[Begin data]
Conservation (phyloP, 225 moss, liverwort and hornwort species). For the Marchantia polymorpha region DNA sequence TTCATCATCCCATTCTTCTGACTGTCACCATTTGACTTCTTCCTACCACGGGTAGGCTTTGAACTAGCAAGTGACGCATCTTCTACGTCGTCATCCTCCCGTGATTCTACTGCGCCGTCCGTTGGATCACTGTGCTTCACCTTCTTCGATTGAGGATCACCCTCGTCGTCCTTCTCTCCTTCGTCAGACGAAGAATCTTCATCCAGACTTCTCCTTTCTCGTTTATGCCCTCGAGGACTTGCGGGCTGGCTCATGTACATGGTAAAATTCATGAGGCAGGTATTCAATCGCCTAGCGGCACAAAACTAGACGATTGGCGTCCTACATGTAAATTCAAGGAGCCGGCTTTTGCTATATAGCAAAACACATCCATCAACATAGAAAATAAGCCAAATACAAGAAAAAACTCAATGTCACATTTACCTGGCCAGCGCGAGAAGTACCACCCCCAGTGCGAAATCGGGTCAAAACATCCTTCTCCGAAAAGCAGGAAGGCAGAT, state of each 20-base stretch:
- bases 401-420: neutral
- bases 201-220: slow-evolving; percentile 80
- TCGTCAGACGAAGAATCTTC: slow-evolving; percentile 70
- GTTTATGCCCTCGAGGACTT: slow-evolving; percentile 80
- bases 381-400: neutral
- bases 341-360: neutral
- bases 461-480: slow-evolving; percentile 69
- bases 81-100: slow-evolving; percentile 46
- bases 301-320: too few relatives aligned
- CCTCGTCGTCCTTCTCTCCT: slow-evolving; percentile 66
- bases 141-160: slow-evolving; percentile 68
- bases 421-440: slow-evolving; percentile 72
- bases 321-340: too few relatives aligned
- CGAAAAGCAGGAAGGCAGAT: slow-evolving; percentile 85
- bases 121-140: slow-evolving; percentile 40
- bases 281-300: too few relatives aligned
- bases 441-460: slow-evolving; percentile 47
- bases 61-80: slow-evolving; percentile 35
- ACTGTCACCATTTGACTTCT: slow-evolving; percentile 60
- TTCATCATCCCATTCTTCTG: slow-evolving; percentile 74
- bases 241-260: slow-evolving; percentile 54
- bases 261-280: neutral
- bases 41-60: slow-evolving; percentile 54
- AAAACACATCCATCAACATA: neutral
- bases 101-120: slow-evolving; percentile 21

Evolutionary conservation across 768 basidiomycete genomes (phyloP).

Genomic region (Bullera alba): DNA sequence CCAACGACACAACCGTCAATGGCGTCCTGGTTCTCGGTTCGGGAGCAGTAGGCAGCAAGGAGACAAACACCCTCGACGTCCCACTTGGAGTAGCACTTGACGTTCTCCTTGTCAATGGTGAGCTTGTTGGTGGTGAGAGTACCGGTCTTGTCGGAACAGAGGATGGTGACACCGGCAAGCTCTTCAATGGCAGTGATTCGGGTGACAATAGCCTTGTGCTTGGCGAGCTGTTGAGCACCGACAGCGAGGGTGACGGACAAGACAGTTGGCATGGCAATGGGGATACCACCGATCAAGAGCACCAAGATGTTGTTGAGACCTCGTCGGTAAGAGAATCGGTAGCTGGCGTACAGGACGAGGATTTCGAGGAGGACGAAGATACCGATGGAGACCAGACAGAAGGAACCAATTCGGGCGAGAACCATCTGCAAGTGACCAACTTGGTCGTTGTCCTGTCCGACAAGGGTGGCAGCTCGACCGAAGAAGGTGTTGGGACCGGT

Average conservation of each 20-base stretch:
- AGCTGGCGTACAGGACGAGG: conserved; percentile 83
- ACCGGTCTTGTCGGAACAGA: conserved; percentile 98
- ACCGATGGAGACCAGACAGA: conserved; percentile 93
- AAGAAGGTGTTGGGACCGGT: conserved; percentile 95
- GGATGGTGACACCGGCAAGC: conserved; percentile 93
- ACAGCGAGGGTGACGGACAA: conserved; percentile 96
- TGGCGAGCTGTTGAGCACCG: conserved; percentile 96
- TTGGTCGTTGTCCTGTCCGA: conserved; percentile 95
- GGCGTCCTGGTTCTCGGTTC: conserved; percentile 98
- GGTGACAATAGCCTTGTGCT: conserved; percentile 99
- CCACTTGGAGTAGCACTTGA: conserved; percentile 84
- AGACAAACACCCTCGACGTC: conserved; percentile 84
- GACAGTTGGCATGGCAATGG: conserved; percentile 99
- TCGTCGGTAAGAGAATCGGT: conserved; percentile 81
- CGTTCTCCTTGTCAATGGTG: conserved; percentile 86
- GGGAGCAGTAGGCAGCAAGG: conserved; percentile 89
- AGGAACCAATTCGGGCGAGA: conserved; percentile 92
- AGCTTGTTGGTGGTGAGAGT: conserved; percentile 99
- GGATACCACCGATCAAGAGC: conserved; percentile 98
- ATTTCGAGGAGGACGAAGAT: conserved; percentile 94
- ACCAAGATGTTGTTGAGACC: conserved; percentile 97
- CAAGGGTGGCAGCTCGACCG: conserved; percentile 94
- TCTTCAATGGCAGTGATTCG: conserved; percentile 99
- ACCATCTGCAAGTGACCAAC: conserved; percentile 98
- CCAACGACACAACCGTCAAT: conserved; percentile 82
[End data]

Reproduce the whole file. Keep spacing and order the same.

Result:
Conservation (phyloP, 225 moss, liverwort and hornwort species). For the Marchantia polymorpha region DNA sequence TTCATCATCCCATTCTTCTGACTGTCACCATTTGACTTCTTCCTACCACGGGTAGGCTTTGAACTAGCAAGTGACGCATCTTCTACGTCGTCATCCTCCCGTGATTCTACTGCGCCGTCCGTTGGATCACTGTGCTTCACCTTCTTCGATTGAGGATCACCCTCGTCGTCCTTCTCTCCTTCGTCAGACGAAGAATCTTCATCCAGACTTCTCCTTTCTCGTTTATGCCCTCGAGGACTTGCGGGCTGGCTCATGTACATGGTAAAATTCATGAGGCAGGTATTCAATCGCCTAGCGGCACAAAACTAGACGATTGGCGTCCTACATGTAAATTCAAGGAGCCGGCTTTTGCTATATAGCAAAACACATCCATCAACATAGAAAATAAGCCAAATACAAGAAAAAACTCAATGTCACATTTACCTGGCCAGCGCGAGAAGTACCACCCCCAGTGCGAAATCGGGTCAAAACATCCTTCTCCGAAAAGCAGGAAGGCAGAT, state of each 20-base stretch:
- bases 401-420: neutral
- bases 201-220: slow-evolving; percentile 80
- TCGTCAGACGAAGAATCTTC: slow-evolving; percentile 70
- GTTTATGCCCTCGAGGACTT: slow-evolving; percentile 80
- bases 381-400: neutral
- bases 341-360: neutral
- bases 461-480: slow-evolving; percentile 69
- bases 81-100: slow-evolving; percentile 46
- bases 301-320: too few relatives aligned
- CCTCGTCGTCCTTCTCTCCT: slow-evolving; percentile 66
- bases 141-160: slow-evolving; percentile 68
- bases 421-440: slow-evolving; percentile 72
- bases 321-340: too few relatives aligned
- CGAAAAGCAGGAAGGCAGAT: slow-evolving; percentile 85
- bases 121-140: slow-evolving; percentile 40
- bases 281-300: too few relatives aligned
- bases 441-460: slow-evolving; percentile 47
- bases 61-80: slow-evolving; percentile 35
- ACTGTCACCATTTGACTTCT: slow-evolving; percentile 60
- TTCATCATCCCATTCTTCTG: slow-evolving; percentile 74
- bases 241-260: slow-evolving; percentile 54
- bases 261-280: neutral
- bases 41-60: slow-evolving; percentile 54
- AAAACACATCCATCAACATA: neutral
- bases 101-120: slow-evolving; percentile 21

Evolutionary conservation across 768 basidiomycete genomes (phyloP).

Genomic region (Bullera alba): DNA sequence CCAACGACACAACCGTCAATGGCGTCCTGGTTCTCGGTTCGGGAGCAGTAGGCAGCAAGGAGACAAACACCCTCGACGTCCCACTTGGAGTAGCACTTGACGTTCTCCTTGTCAATGGTGAGCTTGTTGGTGGTGAGAGTACCGGTCTTGTCGGAACAGAGGATGGTGACACCGGCAAGCTCTTCAATGGCAGTGATTCGGGTGACAATAGCCTTGTGCTTGGCGAGCTGTTGAGCACCGACAGCGAGGGTGACGGACAAGACAGTTGGCATGGCAATGGGGATACCACCGATCAAGAGCACCAAGATGTTGTTGAGACCTCGTCGGTAAGAGAATCGGTAGCTGGCGTACAGGACGAGGATTTCGAGGAGGACGAAGATACCGATGGAGACCAGACAGAAGGAACCAATTCGGGCGAGAACCATCTGCAAGTGACCAACTTGGTCGTTGTCCTGTCCGACAAGGGTGGCAGCTCGACCGAAGAAGGTGTTGGGACCGGT

Average conservation of each 20-base stretch:
- AGCTGGCGTACAGGACGAGG: conserved; percentile 83
- ACCGGTCTTGTCGGAACAGA: conserved; percentile 98
- ACCGATGGAGACCAGACAGA: conserved; percentile 93
- AAGAAGGTGTTGGGACCGGT: conserved; percentile 95
- GGATGGTGACACCGGCAAGC: conserved; percentile 93
- ACAGCGAGGGTGACGGACAA: conserved; percentile 96
- TGGCGAGCTGTTGAGCACCG: conserved; percentile 96
- TTGGTCGTTGTCCTGTCCGA: conserved; percentile 95
- GGCGTCCTGGTTCTCGGTTC: conserved; percentile 98
- GGTGACAATAGCCTTGTGCT: conserved; percentile 99
- CCACTTGGAGTAGCACTTGA: conserved; percentile 84
- AGACAAACACCCTCGACGTC: conserved; percentile 84
- GACAGTTGGCATGGCAATGG: conserved; percentile 99
- TCGTCGGTAAGAGAATCGGT: conserved; percentile 81
- CGTTCTCCTTGTCAATGGTG: conserved; percentile 86
- GGGAGCAGTAGGCAGCAAGG: conserved; percentile 89
- AGGAACCAATTCGGGCGAGA: conserved; percentile 92
- AGCTTGTTGGTGGTGAGAGT: conserved; percentile 99
- GGATACCACCGATCAAGAGC: conserved; percentile 98
- ATTTCGAGGAGGACGAAGAT: conserved; percentile 94
- ACCAAGATGTTGTTGAGACC: conserved; percentile 97
- CAAGGGTGGCAGCTCGACCG: conserved; percentile 94
- TCTTCAATGGCAGTGATTCG: conserved; percentile 99
- ACCATCTGCAAGTGACCAAC: conserved; percentile 98
- CCAACGACACAACCGTCAAT: conserved; percentile 82